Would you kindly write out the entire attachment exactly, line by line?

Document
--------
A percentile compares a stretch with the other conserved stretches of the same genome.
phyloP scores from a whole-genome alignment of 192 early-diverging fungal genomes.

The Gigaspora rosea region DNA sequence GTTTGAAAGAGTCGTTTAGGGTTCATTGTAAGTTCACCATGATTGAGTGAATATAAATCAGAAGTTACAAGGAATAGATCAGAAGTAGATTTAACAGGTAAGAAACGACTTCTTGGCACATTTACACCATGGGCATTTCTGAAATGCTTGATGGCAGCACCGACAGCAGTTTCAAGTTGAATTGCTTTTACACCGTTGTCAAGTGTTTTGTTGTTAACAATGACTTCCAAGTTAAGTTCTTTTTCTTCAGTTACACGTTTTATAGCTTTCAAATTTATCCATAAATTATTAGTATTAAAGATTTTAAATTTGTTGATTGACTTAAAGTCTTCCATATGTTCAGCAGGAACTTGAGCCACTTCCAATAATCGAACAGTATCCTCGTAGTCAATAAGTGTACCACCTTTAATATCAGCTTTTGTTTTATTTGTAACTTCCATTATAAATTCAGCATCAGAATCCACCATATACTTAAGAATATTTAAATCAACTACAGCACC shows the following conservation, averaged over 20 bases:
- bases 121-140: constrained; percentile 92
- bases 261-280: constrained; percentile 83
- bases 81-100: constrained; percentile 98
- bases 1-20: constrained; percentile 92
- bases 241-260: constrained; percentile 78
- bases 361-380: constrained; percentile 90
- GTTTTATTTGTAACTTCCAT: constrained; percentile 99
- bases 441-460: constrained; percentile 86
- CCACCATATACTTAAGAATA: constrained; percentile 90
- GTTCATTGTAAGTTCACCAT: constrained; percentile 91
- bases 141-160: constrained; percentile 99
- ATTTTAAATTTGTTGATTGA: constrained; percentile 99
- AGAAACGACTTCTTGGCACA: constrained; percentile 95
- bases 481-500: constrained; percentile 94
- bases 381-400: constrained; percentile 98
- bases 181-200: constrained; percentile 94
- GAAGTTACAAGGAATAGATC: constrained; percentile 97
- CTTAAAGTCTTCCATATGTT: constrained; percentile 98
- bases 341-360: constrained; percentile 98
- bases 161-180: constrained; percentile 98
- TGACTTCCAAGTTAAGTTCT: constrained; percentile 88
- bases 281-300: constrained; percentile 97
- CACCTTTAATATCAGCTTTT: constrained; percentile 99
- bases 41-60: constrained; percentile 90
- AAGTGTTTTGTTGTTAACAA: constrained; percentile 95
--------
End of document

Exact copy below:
A percentile compares a stretch with the other conserved stretches of the same genome.
phyloP scores from a whole-genome alignment of 192 early-diverging fungal genomes.

The Gigaspora rosea region DNA sequence GTTTGAAAGAGTCGTTTAGGGTTCATTGTAAGTTCACCATGATTGAGTGAATATAAATCAGAAGTTACAAGGAATAGATCAGAAGTAGATTTAACAGGTAAGAAACGACTTCTTGGCACATTTACACCATGGGCATTTCTGAAATGCTTGATGGCAGCACCGACAGCAGTTTCAAGTTGAATTGCTTTTACACCGTTGTCAAGTGTTTTGTTGTTAACAATGACTTCCAAGTTAAGTTCTTTTTCTTCAGTTACACGTTTTATAGCTTTCAAATTTATCCATAAATTATTAGTATTAAAGATTTTAAATTTGTTGATTGACTTAAAGTCTTCCATATGTTCAGCAGGAACTTGAGCCACTTCCAATAATCGAACAGTATCCTCGTAGTCAATAAGTGTACCACCTTTAATATCAGCTTTTGTTTTATTTGTAACTTCCATTATAAATTCAGCATCAGAATCCACCATATACTTAAGAATATTTAAATCAACTACAGCACC shows the following conservation, averaged over 20 bases:
- bases 121-140: constrained; percentile 92
- bases 261-280: constrained; percentile 83
- bases 81-100: constrained; percentile 98
- bases 1-20: constrained; percentile 92
- bases 241-260: constrained; percentile 78
- bases 361-380: constrained; percentile 90
- GTTTTATTTGTAACTTCCAT: constrained; percentile 99
- bases 441-460: constrained; percentile 86
- CCACCATATACTTAAGAATA: constrained; percentile 90
- GTTCATTGTAAGTTCACCAT: constrained; percentile 91
- bases 141-160: constrained; percentile 99
- ATTTTAAATTTGTTGATTGA: constrained; percentile 99
- AGAAACGACTTCTTGGCACA: constrained; percentile 95
- bases 481-500: constrained; percentile 94
- bases 381-400: constrained; percentile 98
- bases 181-200: constrained; percentile 94
- GAAGTTACAAGGAATAGATC: constrained; percentile 97
- CTTAAAGTCTTCCATATGTT: constrained; percentile 98
- bases 341-360: constrained; percentile 98
- bases 161-180: constrained; percentile 98
- TGACTTCCAAGTTAAGTTCT: constrained; percentile 88
- bases 281-300: constrained; percentile 97
- CACCTTTAATATCAGCTTTT: constrained; percentile 99
- bases 41-60: constrained; percentile 90
- AAGTGTTTTGTTGTTAACAA: constrained; percentile 95